A unique discrepancy in the thermal behavior exists between two species of linear polysaccharides of amylose with of α(1→4) linked d-glucan and of chitosan with β(1→4) linked d-glucosamine. Amylose and chitosan display thermal non-hysteresis and hysteresis phenomena, respectively. Amylose forms a blue-colored complex with iodine. Heating this complex to high temperatures causes the color disappear, and the complex turns white. After annealing the material, the blue color is restored. This behavior is different from that of another carbohydrate, chitosan. Chitosan forms a purple-colored complex with iodine. The color of the chitosan-iodine complex also disappears at high temperatures; however, the purple color is not restored after annealing. To explain the discrepancy in the thermal behavior between the two polysaccharides, molecular dynamics (MD) calculations were carried out to probe the effect of heating and annealing on amylose and chitosan conformations. The 12-mer oligosaccharide chains were used as a reference, and a wide exploration of the potential surfaces of both oligosaccharide 6-mers was made investigated under the restriction of a given end-to-end distance. For the amylose chain, it was predicted that amylose assumes a helical conformation as the lowest-energy structure at the bottom of a smooth-sided potential energy well. Therefore, the random coil structure of the amylose chain at high temperature can be restored to helical structure by annealing. On the other hand, chitosan was predicted to have a rugged shape potential energy surface, in which the difference between the energy values of the crystalline-like extended and hairpin conformations is small, but with a significant energy barrier between the two conformational states. The latter characteristics of chitosan result in a thermal hysteresis effect due to a long-term occupation of the trapped states at one of the hairpin conformations in the annealing process.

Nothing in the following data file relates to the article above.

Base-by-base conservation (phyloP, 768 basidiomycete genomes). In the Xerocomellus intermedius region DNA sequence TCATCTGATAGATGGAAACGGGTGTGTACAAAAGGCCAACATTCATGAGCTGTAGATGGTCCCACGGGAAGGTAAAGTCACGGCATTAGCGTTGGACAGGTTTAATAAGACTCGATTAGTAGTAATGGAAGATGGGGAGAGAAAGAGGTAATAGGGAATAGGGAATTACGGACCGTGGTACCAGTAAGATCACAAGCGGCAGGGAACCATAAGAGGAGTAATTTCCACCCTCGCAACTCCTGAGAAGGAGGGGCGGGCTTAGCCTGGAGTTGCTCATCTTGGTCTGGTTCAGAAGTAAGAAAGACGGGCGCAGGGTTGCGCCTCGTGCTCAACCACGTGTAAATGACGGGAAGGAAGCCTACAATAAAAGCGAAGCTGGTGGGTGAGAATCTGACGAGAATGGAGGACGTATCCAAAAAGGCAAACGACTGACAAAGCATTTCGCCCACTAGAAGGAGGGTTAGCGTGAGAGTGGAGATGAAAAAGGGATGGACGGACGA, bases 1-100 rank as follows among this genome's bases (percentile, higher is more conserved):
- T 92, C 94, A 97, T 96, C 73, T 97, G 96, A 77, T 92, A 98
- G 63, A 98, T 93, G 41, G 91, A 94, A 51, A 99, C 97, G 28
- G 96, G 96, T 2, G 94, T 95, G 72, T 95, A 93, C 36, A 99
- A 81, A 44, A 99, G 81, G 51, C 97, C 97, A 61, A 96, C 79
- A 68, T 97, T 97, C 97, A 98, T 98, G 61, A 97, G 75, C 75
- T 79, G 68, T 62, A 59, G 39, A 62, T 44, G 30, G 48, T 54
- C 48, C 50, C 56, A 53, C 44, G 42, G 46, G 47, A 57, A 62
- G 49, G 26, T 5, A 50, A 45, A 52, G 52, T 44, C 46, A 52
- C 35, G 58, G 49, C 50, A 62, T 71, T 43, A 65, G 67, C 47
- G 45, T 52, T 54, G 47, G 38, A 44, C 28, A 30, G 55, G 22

- Molecular dynamics
- Thermal hysteresis
ASJC Scopus subject areas
- Condensed Matter Physics
- Physical and Theoretical Chemistry